All thought is immoral. Its very essence is destruction. If you think of anything you kill it; nothing survives being thought of.

What is truth? In matters of religion it is simply the opinion that has survived. In matters of science it is the ultimate sensation. In matters of art it is one's last mood.

It is so easy to convert others. It is so difficult to convert oneself.

A little sincerity is a dangerous thing, and a great deal of it is absolutely fatal.

Life cheats us with shadows, like a puppet-master. We ask it for pleasure. It gives it to us, with bitterness and disappointment in its train. We come across some noble grief that we think will lend the purple dignity of tragedy to our days, but it passes away from us, and things less noble take its place, and on some grey, windy dawn, or odorous eve of silence and of silver, we find ourselves looking with callous wonder, or dull heart of stone, at the tress of gold-flecked hair that we had once so wildly worshipped and so madly kissed.

There are two ways of disliking art One is to dislike it and the other to like it rationally.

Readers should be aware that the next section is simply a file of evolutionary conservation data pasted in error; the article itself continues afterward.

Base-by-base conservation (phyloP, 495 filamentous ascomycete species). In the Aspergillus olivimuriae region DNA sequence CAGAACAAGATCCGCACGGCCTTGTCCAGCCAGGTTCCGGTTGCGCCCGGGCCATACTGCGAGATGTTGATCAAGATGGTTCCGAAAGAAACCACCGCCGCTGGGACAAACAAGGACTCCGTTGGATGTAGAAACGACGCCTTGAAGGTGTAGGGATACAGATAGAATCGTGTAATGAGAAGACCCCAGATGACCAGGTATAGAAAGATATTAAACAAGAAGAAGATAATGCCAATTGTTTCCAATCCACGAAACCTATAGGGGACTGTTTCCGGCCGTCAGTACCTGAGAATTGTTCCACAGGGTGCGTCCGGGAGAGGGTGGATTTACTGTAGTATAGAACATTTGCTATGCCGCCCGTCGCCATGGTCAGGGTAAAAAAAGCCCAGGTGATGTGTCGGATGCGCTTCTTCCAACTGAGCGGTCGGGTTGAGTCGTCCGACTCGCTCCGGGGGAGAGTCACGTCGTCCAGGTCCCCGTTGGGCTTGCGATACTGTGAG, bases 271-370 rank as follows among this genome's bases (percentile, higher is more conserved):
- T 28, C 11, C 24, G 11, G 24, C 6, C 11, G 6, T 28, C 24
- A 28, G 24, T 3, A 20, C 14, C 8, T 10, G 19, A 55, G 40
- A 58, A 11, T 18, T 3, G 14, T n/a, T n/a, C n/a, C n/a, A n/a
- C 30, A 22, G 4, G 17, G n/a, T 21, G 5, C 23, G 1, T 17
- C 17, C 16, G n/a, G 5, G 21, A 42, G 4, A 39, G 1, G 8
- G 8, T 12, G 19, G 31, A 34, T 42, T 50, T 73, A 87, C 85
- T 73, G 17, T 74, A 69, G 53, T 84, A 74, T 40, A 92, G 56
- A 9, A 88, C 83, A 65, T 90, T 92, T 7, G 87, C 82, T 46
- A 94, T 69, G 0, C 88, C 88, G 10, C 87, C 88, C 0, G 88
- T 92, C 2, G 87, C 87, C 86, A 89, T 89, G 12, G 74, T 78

There is nothing sane about the worship of beauty. It is too splendid to be sane. Those of whose lives it forms the dominant note will always seem to the world to be mere visionaries.

I am afraid that good people do a great deal of harm in this world. Certainly the greatest harm they do is that they make badness of such extraordinary importance.

A sentimentalist is a man who sees an absurd value in everything and doesn't know the marked price of any single thing.

Punctuality is the thief of time.

Self-culture is the true ideal for man.

There's nothing in the world like the devotion of a married woman. It's a thing no married man knows anything about.

No woman should have a memory. Memory in a woman is the beginning of dowdiness. One can always tell from a woman's bonnet whether she has got a memory or not.